A Lesson Worth Learning


A Lesson Worth Learning


As you all know by now, Lefty Kreh left this earth on March 14, 2018.  He took his last breath around 1:30 P.M. surrounded by his family without pain or suffering.  The loss to the fishing community is incalculable.  He left a tsunami sized wake wherever he went.

All the stories are true.  He was a forward observer at the Battle of the Bulge.  He did grow up in abject poverty in Frederick, MD.  He did feed his family by hunting and fishing after his father’s death.  He did get exposed to weaponized anthrax at Fort Detreich after returning from WW II.  The government named the strain of anthrax after him because he somehow survived.  Don’t believe me, look it up.  He was also the best fly-casting instructor that ever lived.  These are all stories that have been told and told well many times.  If you want to read what I consider to be the best article on the matter, Gary Reich of Angler’s Journal and local Maryland boy, did an incredible job profiling Lefty’s life.

The story I’d like to tell is a little different.  Beyond his amazing life, beyond his fishing abilities, there was a man.  If you were lucky enough to really know him, you quickly realized that his character was far more amazing than his abilities as a fisherman, writer, shooter, or photographer.  His friendship was a double-edged sword.  The most important lessons weren’t about fly fishing.  The most memorable conversations were sometimes difficult.  He wasn’t afraid to hold you accountable for a bad decision.  But, he found a way to make you appreciate being told you were acting like an idiot.  His lessons left me silent more than once.  That’s the equivalent to unlocking the mysteries of low cost nuclear fission.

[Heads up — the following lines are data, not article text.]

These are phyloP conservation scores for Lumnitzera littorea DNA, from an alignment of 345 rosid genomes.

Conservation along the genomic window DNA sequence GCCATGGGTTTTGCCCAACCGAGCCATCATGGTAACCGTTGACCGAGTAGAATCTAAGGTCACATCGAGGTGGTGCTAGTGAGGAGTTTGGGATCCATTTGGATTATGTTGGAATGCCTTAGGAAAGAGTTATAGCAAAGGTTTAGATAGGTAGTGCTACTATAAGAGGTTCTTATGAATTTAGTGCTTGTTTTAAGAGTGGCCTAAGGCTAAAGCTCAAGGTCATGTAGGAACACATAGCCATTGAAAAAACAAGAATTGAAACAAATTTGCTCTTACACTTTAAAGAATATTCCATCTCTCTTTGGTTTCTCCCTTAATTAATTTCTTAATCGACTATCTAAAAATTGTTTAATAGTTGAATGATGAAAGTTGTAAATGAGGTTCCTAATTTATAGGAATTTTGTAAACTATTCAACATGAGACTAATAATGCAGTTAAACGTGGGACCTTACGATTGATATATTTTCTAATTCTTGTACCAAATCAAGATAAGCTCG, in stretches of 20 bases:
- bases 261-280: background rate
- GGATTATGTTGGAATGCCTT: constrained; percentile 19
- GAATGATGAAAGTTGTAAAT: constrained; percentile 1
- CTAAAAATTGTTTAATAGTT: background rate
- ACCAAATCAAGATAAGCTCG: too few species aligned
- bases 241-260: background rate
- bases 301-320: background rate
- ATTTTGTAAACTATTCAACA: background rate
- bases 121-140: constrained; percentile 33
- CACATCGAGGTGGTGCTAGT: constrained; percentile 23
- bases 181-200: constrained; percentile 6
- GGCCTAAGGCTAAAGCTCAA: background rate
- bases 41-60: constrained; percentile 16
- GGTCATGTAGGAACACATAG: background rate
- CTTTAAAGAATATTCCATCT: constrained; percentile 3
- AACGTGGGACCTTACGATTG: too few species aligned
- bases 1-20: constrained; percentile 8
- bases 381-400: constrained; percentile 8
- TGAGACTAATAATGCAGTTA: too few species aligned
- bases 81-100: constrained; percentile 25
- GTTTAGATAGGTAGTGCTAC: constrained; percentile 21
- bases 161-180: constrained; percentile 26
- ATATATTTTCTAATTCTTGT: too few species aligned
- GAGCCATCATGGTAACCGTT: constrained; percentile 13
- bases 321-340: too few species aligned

So, as hard as it may be for me to do this, I’m going to tell you about Lefty’s character as a human being.  It is hard because Lefty was my friend.  This article will inevitably be part of my healing process.  That’s what I am getting out of it.  The truth is, I really miss the old coot.   Knowing him well was one of the greatest honors in my life.  These words are the best way I can honor him.

He loved his wife and family above and beyond everything else.  He honored his wife every day, even long after her death.  Her picture was next to him on his deathbed.  Lefty was the most honorable husband and father you will ever find.  That’s the truth.  He would want you to know that.